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I have to admit, I’ve always wondered why someone would want to—on purpose—get up close and personal with a shark. It’s not that I’m particularly scared of them. Yes, like millions, I screamed out loud during the movie “Jaws,” and laughed at the line, “You’re gonna need a bigger boat.” But the movie didn’t make me afraid to go to the beach and get in the water.
Diving with them, though? Nah, I’d leave that up to my husband, a dive master who is more of a risk taker and a thrill seeker than I am. For me, diving was all about seeing pretty fish. Pretty, harmless fish.
But here I was on a boat 20 miles or so off the shores of the Bahamas with a bunch of people who were getting about as up close and personal as you can with a 12-foot long, live tiger shark. Taking blood samples and tissue samples. Doing a sonogram to see if she was pregnant. Performing surgery to implant an acoustic tracking device. Giving her an “atta girl” pet on the back as she swims away after her exam.
These people have made sharks their lives’ work. And I found myself wondering—why? What is it about sharks? And what were their first close encounters like?
Dr. Neil Hammerschlag runs the R.J. Dunlap Marine Conservation Lab at the University of Miami. He and his team, as well as the owner and crew of the dive boat the Shear Water, were on an expedition to gather data on tiger sharks in the wild. The goal of the research is to help save shark populations from decline by providing policy makers with scientific evidence to help them make smart conservation decisions.
“I first encountered tiger sharks about 10 years ago on a boat with my friend Jim Abernethy,” Dr. Hammerschlag told “TechKnow.” “We had been in search of sharks all day, but we didn’t find any. I was taking a shower, and I heard someone yell ‘tiger shark’ really loud. Being young and not really thinking about the consequences at the time, I put on my wet suit, my fins, my snorkel, grabbed my camera and just cannonballed off the back of the boat—only to see these two big tiger sharks swimming behind me.”
Turns out the sharks were curious about him, too. “All of a sudden, one of them turned towards me, and it swam, very slowly, right up to me. Because its eyes are on the sides of its head, it had to turn to look at me. It opened its mouth, circled me a few times and went back into the darkness. It was a thrilling and unbelievable experience. Any time I closed my eyes for weeks after, that’s what I saw. And I think that was one of the driving reasons that, over a decade later, [tiger sharks are] one of the focal species in this lab.”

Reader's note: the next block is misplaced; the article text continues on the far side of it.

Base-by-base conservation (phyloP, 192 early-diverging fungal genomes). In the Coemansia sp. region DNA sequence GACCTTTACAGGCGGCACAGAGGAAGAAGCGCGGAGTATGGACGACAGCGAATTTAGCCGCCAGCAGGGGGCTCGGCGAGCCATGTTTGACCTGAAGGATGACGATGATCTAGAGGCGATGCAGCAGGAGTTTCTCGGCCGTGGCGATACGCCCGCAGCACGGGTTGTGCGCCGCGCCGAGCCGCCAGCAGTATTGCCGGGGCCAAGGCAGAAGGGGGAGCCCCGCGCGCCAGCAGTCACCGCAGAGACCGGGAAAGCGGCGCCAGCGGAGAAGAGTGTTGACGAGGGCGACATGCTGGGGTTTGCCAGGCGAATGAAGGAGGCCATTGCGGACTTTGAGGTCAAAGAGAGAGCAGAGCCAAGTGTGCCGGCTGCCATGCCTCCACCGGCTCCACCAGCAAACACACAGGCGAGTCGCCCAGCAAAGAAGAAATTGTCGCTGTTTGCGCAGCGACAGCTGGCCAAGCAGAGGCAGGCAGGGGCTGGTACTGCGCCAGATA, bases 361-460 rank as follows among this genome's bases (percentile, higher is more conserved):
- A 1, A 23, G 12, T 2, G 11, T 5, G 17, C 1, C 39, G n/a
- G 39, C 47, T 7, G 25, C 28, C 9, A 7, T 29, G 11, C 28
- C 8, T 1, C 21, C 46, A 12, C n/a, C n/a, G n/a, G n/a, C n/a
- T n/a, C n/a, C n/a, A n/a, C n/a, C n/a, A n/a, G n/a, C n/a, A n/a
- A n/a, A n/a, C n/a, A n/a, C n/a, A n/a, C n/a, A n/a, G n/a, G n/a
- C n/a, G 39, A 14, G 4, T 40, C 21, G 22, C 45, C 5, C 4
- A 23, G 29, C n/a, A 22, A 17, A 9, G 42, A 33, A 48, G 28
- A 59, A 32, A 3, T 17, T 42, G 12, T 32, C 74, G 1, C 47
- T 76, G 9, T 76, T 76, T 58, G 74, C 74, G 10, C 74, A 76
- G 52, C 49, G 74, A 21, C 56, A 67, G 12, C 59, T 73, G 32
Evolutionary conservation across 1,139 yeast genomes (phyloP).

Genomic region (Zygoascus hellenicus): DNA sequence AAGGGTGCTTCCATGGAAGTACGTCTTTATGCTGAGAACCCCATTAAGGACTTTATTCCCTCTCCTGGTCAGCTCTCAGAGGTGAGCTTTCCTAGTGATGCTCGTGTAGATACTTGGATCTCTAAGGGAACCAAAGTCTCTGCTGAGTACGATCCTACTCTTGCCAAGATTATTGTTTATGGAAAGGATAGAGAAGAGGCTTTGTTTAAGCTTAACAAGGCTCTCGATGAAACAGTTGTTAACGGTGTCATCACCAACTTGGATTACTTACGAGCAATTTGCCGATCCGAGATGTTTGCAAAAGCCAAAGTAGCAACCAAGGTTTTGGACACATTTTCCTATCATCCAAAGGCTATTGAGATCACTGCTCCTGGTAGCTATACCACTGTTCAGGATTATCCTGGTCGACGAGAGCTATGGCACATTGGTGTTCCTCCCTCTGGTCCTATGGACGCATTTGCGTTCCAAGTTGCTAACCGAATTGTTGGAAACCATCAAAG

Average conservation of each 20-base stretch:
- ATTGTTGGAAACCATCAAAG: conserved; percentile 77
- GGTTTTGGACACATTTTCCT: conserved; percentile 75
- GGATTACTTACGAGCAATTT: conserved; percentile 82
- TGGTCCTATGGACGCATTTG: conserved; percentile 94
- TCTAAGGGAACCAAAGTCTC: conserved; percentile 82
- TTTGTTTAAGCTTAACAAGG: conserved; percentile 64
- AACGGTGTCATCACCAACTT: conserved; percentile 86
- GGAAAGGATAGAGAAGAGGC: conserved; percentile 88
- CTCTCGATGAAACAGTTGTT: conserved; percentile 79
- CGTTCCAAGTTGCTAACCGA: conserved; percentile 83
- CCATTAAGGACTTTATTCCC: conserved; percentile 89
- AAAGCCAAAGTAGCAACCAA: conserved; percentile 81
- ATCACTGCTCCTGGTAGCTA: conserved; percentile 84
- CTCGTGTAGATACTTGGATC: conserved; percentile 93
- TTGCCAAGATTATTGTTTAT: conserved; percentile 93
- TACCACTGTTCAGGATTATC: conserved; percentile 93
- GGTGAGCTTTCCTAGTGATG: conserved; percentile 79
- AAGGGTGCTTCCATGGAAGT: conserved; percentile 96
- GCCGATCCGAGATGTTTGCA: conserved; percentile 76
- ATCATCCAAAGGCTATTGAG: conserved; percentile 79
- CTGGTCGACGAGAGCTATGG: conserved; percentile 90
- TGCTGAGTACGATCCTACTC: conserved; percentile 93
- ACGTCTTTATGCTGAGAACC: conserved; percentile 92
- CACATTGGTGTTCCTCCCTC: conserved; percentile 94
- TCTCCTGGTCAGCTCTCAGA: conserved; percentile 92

Hammerschlag’s friend Jim Abernethy owns a scuba diving business known for its cage free shark dives. His boat, the Shear Water, serves as a floating lab for some of Hammerschlag’s expeditions. But Abernethy admits that as a child, he was scared to death of sharks—because of “Jaws.”
“I can remember my first encounter out snorkeling as a kid with my parents on this very shallow reef. I saw my first shark and I swam as fast as I could back to the boat. I said, ‘Get out of the water, it’s a shark.’ And my father said, ‘Jim, it’s a nurse shark, it’s still asleep under the ledge.’ But in my mind, it had chased me all the way back to the boat, and it was a near death experience.”
Now he makes his living swimming with sharks, photographing them, and offering other people the chance to get up close and personal with them.
“These are what I would call magic moments that very few people ever get, one opportunity in a lifetime [to experience]. It’s a moment where a wild animal actually connects with you in some way that you just feel moved.”
These magic moments are a driving force for everyone on the expedition. Austin Gallagher is a PhD candidate on Hammerschlag’s research team. His dedication to sharks was inspired by a childhood experience in Mexico.
“I was on vacation with my parents and we were walking around the dock one night, and there was this one Mexican guy in the water, a handler, and he had a nurse shark with him. People could pay five pesos to go jump in with the animal. I actually passed on the opportunity, because I was too scared. But I remember seeing it and being so transfixed by it—and over the course of my adolescence and teenage years I became more and more intrigued, and the stars aligned.”
Emily Rose Nelson just finished her freshman year studying Marine Science and Biology at the University of Miami. She experienced her first face-to-face meeting with a shark soon after she joined Hammerschlag’s team.
“I had just been certified [to dive] about two months before I came on the trip,” Nelson says. “It was a reef shark. It was incredible just seeing it up on the platform. Neil had me go down and feel the dermal denticles. It was so awesome! I'd do this every weekend—it never gets old.”
Of course, my first encounter of the close kind was like Emily Nelson’s—here on this research expedition with Dr. Hammerschlag. And like Emily, I was invited to run my hand along the shark’s skin, and I noticed how it was smooth in one direction and rough in the other, because of those sharp little teeth-like projections called denticles. And yes, I was awestruck at the shark’s massiveness and its fearsome teeth.
But I was also mesmerized by the shark’s beauty. Tiger sharks have the most gorgeous big dark eyes. Who knew? And now I find myself eager to go on a shark dive, to experience them in the wild, in their element, while it’s still possible.
Because here’s the other thing I was struck by when I saw those sharks on the research platform and in the water—their vulnerability. One in three species of sharks that live in the open ocean is threatened with extinction. As many as 100 million sharks are killed every year. All because of us—humans who directly or indirectly are their biggest menace.
Hmmm. Maybe it’s the sharks that are gonna need a bigger boat.